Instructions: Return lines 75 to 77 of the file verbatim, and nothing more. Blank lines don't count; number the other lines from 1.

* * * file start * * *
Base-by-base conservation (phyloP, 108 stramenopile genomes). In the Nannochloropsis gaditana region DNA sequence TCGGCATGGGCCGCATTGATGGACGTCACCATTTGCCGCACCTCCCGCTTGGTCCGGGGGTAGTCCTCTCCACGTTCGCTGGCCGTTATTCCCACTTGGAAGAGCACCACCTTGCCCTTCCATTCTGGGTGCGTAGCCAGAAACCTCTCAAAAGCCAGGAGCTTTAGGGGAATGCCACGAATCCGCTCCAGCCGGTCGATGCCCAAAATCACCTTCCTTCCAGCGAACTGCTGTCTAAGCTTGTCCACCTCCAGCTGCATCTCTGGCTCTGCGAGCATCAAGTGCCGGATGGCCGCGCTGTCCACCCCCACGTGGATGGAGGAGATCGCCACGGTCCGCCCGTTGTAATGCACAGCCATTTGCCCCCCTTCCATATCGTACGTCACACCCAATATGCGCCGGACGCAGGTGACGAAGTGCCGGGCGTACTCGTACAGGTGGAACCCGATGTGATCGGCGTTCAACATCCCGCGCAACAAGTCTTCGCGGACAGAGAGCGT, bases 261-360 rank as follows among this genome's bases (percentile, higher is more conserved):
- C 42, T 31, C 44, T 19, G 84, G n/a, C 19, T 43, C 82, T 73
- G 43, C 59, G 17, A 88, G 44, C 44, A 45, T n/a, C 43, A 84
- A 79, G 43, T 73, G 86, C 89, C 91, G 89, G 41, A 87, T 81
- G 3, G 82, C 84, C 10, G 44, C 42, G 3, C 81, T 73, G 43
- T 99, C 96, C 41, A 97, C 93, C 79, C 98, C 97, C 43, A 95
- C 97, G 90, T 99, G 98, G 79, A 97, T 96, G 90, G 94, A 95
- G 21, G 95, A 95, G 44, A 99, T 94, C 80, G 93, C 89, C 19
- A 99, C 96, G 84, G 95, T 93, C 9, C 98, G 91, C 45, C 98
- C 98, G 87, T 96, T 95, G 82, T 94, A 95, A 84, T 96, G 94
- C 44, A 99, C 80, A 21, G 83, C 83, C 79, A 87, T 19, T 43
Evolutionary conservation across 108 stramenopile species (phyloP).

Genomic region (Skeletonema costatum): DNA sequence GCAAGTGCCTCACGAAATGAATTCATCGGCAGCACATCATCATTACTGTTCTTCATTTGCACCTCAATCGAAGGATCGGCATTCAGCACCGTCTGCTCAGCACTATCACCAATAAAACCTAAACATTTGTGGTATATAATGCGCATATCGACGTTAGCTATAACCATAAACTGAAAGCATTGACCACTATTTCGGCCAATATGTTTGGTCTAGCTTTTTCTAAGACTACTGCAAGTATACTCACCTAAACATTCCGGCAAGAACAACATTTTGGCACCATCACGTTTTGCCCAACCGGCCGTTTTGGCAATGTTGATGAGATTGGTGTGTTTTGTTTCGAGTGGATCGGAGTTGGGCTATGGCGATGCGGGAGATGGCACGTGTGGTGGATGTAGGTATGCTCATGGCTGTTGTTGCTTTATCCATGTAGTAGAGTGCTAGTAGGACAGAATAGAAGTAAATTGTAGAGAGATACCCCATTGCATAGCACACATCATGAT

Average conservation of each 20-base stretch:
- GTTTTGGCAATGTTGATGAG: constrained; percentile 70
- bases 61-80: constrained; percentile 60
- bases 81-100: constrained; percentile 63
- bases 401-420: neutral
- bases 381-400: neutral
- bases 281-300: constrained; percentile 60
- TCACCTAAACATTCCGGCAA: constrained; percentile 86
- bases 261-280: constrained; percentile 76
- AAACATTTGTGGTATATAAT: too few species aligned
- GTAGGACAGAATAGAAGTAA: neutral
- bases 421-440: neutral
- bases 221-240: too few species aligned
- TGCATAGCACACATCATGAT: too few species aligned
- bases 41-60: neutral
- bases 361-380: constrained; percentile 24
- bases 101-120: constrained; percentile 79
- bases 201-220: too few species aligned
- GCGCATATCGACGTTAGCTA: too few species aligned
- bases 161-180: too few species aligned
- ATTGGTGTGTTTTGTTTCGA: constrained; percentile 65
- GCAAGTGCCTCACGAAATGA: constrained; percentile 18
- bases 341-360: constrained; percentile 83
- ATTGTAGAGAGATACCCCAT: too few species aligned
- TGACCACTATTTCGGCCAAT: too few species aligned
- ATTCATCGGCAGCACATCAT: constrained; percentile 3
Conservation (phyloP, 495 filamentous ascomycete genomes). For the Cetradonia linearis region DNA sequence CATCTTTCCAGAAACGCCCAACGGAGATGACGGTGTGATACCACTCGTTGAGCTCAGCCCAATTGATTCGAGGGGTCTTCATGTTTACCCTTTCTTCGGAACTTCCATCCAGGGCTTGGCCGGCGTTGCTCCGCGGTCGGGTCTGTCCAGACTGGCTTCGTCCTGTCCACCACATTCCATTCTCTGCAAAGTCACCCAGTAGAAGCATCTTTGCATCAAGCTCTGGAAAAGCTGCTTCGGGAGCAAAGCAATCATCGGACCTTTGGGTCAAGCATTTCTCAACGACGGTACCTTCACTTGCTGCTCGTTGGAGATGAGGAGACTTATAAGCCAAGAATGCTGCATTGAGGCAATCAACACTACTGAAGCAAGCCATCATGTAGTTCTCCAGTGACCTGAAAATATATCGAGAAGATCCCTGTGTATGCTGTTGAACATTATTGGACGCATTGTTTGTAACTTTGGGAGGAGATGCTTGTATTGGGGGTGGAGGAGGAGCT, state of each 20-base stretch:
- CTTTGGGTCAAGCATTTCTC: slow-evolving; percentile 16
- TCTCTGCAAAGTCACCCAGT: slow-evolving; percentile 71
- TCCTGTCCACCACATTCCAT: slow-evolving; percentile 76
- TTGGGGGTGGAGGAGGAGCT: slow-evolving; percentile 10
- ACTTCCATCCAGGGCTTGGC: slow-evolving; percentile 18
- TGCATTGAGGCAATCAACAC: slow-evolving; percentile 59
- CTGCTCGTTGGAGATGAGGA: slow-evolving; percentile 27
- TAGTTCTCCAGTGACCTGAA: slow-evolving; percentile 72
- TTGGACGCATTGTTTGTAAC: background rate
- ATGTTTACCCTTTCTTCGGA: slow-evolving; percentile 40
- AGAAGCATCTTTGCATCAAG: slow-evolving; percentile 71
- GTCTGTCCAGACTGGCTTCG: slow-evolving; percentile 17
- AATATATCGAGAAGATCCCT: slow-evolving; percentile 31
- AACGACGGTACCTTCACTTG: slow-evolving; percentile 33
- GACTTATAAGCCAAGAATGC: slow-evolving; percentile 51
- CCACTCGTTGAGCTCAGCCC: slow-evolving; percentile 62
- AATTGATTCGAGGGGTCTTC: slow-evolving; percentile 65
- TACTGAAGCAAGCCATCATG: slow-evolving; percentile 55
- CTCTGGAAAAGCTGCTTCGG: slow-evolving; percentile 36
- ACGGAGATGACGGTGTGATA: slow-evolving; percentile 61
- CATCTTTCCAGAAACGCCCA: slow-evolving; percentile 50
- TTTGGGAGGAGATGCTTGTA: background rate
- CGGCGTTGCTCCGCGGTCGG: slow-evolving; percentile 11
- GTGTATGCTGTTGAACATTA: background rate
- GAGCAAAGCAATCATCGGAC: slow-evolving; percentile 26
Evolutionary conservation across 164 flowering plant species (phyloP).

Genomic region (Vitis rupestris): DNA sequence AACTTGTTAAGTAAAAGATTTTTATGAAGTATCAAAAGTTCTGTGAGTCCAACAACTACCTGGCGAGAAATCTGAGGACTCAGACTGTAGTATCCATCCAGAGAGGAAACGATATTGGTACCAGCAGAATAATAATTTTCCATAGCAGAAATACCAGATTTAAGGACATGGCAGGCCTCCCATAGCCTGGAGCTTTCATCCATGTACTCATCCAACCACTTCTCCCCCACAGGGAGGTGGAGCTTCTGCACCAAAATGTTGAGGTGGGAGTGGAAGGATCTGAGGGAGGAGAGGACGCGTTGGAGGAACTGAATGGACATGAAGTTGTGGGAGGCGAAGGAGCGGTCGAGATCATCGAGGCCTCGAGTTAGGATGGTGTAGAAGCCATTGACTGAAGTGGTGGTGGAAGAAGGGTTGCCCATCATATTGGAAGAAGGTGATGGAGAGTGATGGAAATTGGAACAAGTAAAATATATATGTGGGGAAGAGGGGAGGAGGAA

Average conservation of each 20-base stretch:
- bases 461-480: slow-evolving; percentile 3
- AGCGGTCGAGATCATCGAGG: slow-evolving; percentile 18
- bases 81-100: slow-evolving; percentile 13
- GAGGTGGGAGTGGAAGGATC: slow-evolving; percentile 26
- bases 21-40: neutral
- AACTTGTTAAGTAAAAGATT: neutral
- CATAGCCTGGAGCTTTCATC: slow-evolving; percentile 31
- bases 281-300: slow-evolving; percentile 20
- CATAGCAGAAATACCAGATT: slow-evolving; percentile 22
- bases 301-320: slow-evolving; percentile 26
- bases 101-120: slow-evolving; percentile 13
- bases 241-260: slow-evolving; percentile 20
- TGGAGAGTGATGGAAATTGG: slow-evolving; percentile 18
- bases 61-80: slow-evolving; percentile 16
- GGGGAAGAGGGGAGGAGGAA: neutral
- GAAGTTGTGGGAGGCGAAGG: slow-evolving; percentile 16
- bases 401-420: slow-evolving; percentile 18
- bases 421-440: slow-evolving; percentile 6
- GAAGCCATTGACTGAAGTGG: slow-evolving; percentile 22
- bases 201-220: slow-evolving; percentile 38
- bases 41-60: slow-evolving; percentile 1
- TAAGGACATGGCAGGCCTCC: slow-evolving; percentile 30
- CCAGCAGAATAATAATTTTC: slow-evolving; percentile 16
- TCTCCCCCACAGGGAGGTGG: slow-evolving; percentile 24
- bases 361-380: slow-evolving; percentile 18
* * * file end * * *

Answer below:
- CATAGCCTGGAGCTTTCATC: slow-evolving; percentile 31
- bases 281-300: slow-evolving; percentile 20
- CATAGCAGAAATACCAGATT: slow-evolving; percentile 22